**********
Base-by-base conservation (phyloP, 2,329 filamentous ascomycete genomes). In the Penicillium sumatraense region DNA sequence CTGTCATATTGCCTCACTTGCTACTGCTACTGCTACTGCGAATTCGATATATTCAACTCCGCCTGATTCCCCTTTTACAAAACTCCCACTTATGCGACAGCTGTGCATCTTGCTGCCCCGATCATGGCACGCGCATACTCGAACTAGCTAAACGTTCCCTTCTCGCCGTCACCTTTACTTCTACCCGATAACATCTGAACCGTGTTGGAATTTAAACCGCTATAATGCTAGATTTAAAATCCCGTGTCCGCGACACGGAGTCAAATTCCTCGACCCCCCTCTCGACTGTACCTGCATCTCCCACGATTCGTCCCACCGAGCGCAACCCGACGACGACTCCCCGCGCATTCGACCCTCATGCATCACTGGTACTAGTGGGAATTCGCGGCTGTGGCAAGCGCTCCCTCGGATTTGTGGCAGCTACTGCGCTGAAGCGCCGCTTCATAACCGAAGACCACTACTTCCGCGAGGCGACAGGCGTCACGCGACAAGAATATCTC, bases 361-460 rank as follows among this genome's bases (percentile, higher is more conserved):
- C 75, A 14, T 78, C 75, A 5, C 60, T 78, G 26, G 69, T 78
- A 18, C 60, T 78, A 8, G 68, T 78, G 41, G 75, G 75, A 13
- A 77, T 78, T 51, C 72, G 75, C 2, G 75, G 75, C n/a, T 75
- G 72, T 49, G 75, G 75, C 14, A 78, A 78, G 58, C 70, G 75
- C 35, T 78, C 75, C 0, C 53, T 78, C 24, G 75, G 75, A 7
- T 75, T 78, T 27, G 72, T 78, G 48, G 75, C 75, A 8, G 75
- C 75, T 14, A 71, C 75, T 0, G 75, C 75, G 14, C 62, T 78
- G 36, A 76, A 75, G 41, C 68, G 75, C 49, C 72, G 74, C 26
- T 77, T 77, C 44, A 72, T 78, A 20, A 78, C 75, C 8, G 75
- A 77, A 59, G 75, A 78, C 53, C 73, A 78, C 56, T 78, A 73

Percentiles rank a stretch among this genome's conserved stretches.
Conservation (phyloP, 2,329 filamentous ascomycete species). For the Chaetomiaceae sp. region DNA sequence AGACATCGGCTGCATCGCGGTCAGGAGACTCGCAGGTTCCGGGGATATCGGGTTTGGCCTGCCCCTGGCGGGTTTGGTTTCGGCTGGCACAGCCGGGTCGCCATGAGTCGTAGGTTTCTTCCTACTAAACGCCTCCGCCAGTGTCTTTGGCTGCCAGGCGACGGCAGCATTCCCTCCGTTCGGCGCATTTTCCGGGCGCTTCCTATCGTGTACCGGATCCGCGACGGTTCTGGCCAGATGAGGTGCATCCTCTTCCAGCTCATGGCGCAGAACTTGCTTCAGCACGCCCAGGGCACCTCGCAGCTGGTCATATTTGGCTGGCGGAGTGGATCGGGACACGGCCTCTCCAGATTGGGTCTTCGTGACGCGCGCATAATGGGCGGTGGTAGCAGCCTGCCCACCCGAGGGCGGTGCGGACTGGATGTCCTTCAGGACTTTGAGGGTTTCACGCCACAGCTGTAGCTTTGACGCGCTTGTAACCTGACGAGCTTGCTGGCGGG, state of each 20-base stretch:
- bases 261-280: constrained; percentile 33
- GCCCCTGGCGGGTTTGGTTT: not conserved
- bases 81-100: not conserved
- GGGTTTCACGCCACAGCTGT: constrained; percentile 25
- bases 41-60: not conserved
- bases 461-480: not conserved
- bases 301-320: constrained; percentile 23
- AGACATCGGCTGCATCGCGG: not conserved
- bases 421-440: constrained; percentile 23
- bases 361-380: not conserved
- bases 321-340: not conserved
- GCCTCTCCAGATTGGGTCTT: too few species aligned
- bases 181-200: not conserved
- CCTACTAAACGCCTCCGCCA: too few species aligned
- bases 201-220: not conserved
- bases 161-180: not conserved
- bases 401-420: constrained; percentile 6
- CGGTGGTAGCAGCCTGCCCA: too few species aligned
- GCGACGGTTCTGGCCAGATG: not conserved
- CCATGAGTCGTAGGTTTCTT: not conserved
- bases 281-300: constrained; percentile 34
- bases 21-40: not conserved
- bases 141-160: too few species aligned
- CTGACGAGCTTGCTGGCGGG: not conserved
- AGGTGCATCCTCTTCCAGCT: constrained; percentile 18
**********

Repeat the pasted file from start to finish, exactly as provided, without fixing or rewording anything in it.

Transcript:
Base-by-base conservation (phyloP, 2,329 filamentous ascomycete genomes). In the Penicillium sumatraense region DNA sequence CTGTCATATTGCCTCACTTGCTACTGCTACTGCTACTGCGAATTCGATATATTCAACTCCGCCTGATTCCCCTTTTACAAAACTCCCACTTATGCGACAGCTGTGCATCTTGCTGCCCCGATCATGGCACGCGCATACTCGAACTAGCTAAACGTTCCCTTCTCGCCGTCACCTTTACTTCTACCCGATAACATCTGAACCGTGTTGGAATTTAAACCGCTATAATGCTAGATTTAAAATCCCGTGTCCGCGACACGGAGTCAAATTCCTCGACCCCCCTCTCGACTGTACCTGCATCTCCCACGATTCGTCCCACCGAGCGCAACCCGACGACGACTCCCCGCGCATTCGACCCTCATGCATCACTGGTACTAGTGGGAATTCGCGGCTGTGGCAAGCGCTCCCTCGGATTTGTGGCAGCTACTGCGCTGAAGCGCCGCTTCATAACCGAAGACCACTACTTCCGCGAGGCGACAGGCGTCACGCGACAAGAATATCTC, bases 361-460 rank as follows among this genome's bases (percentile, higher is more conserved):
- C 75, A 14, T 78, C 75, A 5, C 60, T 78, G 26, G 69, T 78
- A 18, C 60, T 78, A 8, G 68, T 78, G 41, G 75, G 75, A 13
- A 77, T 78, T 51, C 72, G 75, C 2, G 75, G 75, C n/a, T 75
- G 72, T 49, G 75, G 75, C 14, A 78, A 78, G 58, C 70, G 75
- C 35, T 78, C 75, C 0, C 53, T 78, C 24, G 75, G 75, A 7
- T 75, T 78, T 27, G 72, T 78, G 48, G 75, C 75, A 8, G 75
- C 75, T 14, A 71, C 75, T 0, G 75, C 75, G 14, C 62, T 78
- G 36, A 76, A 75, G 41, C 68, G 75, C 49, C 72, G 74, C 26
- T 77, T 77, C 44, A 72, T 78, A 20, A 78, C 75, C 8, G 75
- A 77, A 59, G 75, A 78, C 53, C 73, A 78, C 56, T 78, A 73

Percentiles rank a stretch among this genome's conserved stretches.
Conservation (phyloP, 2,329 filamentous ascomycete species). For the Chaetomiaceae sp. region DNA sequence AGACATCGGCTGCATCGCGGTCAGGAGACTCGCAGGTTCCGGGGATATCGGGTTTGGCCTGCCCCTGGCGGGTTTGGTTTCGGCTGGCACAGCCGGGTCGCCATGAGTCGTAGGTTTCTTCCTACTAAACGCCTCCGCCAGTGTCTTTGGCTGCCAGGCGACGGCAGCATTCCCTCCGTTCGGCGCATTTTCCGGGCGCTTCCTATCGTGTACCGGATCCGCGACGGTTCTGGCCAGATGAGGTGCATCCTCTTCCAGCTCATGGCGCAGAACTTGCTTCAGCACGCCCAGGGCACCTCGCAGCTGGTCATATTTGGCTGGCGGAGTGGATCGGGACACGGCCTCTCCAGATTGGGTCTTCGTGACGCGCGCATAATGGGCGGTGGTAGCAGCCTGCCCACCCGAGGGCGGTGCGGACTGGATGTCCTTCAGGACTTTGAGGGTTTCACGCCACAGCTGTAGCTTTGACGCGCTTGTAACCTGACGAGCTTGCTGGCGGG, state of each 20-base stretch:
- bases 261-280: constrained; percentile 33
- GCCCCTGGCGGGTTTGGTTT: not conserved
- bases 81-100: not conserved
- GGGTTTCACGCCACAGCTGT: constrained; percentile 25
- bases 41-60: not conserved
- bases 461-480: not conserved
- bases 301-320: constrained; percentile 23
- AGACATCGGCTGCATCGCGG: not conserved
- bases 421-440: constrained; percentile 23
- bases 361-380: not conserved
- bases 321-340: not conserved
- GCCTCTCCAGATTGGGTCTT: too few species aligned
- bases 181-200: not conserved
- CCTACTAAACGCCTCCGCCA: too few species aligned
- bases 201-220: not conserved
- bases 161-180: not conserved
- bases 401-420: constrained; percentile 6
- CGGTGGTAGCAGCCTGCCCA: too few species aligned
- GCGACGGTTCTGGCCAGATG: not conserved
- CCATGAGTCGTAGGTTTCTT: not conserved
- bases 281-300: constrained; percentile 34
- bases 21-40: not conserved
- bases 141-160: too few species aligned
- CTGACGAGCTTGCTGGCGGG: not conserved
- AGGTGCATCCTCTTCCAGCT: constrained; percentile 18